Pattaya Daily News

18 March 2008 :: 16:03:09 pm 30072

China Continues Draconian Measures In Tibet

As tensions continue in Tibet, Chinese Premier Wen Jiabao defended China?s crackdown in Tibet on Tuesday, accusing the Tibetan god-king and exiled spiritual leader, the Dalai Lama, of organizing rioting and seeking full independence from China.
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“There is ample fact and plenty of evidence proving this incident was organized, premeditated, masterminded and incited by the Dalai clique….This has all the more revealed the consistent claims by the Dalai clique that they pursue not independence but peaceful dialogue are nothing but lies,” Wen Jiabao claimed.

However, the Dalai Lama insists that he is only seeking autonomy for the region. He has called for an international inquiry into China’s crackdown, accusing it of a “rule of terror” and “cultural genocide”.

The monk-led pro-independence protests flared in Lhasa, Tibet’s regional capital, last Monday, March 10 and have overflowed into nearby Chinese provinces populated by Tibetans. In one incident, about 200 protesters threw petrol bombs and burned down a police station in Sichuan province, a police officer told Reuters.

Rioting, originating out of peaceful demonstrations commemorating the 49th anniversary of a failed uprising against Communist rule, soon followed, largely led by monks, in which a number of Chinese residents were killed. Hundreds of rioters were seen using hands, feet and sledge hammers to break down doors and shatter windows.

This provoked a draconian crackdown by the Chinese government, pouring heavily armed police and troops onto the streets to quell the unrest, with police using gunfire and tear gas. On Sunday, Hong Kong Cable TV reported that about 200 military vehicles, each carrying 40 to 60 armed soldiers, had driven into Lhasa.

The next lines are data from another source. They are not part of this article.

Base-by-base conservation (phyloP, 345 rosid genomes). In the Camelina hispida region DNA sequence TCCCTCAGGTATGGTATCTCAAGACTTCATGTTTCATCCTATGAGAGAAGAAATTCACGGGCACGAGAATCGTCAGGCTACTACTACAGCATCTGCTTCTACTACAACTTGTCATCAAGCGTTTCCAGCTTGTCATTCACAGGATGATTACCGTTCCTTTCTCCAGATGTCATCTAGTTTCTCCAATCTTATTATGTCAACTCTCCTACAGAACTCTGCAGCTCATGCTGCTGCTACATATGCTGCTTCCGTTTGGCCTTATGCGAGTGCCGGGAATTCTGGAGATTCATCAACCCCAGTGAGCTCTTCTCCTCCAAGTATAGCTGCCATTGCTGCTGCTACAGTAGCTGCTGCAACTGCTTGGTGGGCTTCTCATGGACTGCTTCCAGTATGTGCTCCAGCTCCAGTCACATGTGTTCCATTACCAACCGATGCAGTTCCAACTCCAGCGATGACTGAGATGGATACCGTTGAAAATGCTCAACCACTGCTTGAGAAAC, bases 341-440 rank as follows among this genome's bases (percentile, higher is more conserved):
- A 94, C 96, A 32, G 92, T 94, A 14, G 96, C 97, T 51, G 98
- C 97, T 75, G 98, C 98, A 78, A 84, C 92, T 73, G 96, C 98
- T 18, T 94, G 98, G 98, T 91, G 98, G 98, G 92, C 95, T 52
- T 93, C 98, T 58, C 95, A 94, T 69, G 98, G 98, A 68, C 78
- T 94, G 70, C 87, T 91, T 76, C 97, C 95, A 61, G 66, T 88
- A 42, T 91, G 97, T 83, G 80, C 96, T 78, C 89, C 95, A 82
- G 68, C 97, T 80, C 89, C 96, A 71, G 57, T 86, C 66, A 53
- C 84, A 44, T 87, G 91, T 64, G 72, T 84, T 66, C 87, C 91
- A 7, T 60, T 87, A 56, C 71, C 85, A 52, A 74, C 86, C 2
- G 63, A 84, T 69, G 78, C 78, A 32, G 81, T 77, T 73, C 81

So far there have been estimates of over 100 Tibetans killed and many more injured. The Chinese government originally claimed that there had only been 10 deaths, but the Tibetan government in exile vehemently contradicted this, saying at least 80 corpses had been counted, including those of 26 people killed on Saturday next to the Dratchi prison in Lhasa. Other bodies were evident near the Ramoche Buddhist temple, and near a Muslim mosque and a cathedral in Lhasa, said Tenzin Taklha, a senior aide to the Dalai Lama.

Demonstrators set fire to vehicles and shops, pulling Chinese motorcyclists from their bikes and stoning them to death. One source said late Friday that up to a third of Lhasa was on fire and that power lines had been cut. A main market in Lhasa, Tromsikhang Market, was set on fire, said Kate Saunders, a spokeswoman for the International Campaign for Tibet. The market has many Chinese traders, and she reported that Tibetans were concerned about the influx of Chinese into the area.
U.N. Secretary-General Ban Ki-moon is reportedly “increasingly concerned” about continuing reports of violence and loss of life, expressing his concern to the Chinese ambassador. However, he has so far not declared that the United Nations secretariat intends to take any specific action.

The Dalai Lama, for his part, has asked for an independent U.N. probe of the situation in Tibet, supported by Amnesty International, who called for a U.N.-led fact-finding mission.

Further support has been forthcoming from the United States and the European Union and British Prime Minister Gordon Brown told parliament: “We believe that the way forward is a dialogue between the different parties … We are calling for both restraint and an end to violence.” Meanwhile, there have been daily pro-Tibet protests around the world by various groups, including a candle-lit vigil in Beijing staged by ethnic Tibetan students. Other protests occurred in France, New York and Australia.

China is particularly concerned that its heavy response could lead to a boycott of the Beijing Olympics , however, so far, no foreign governments have called for a boycott.

Reporter : PDN staff   Photo : Internet   Category : World News

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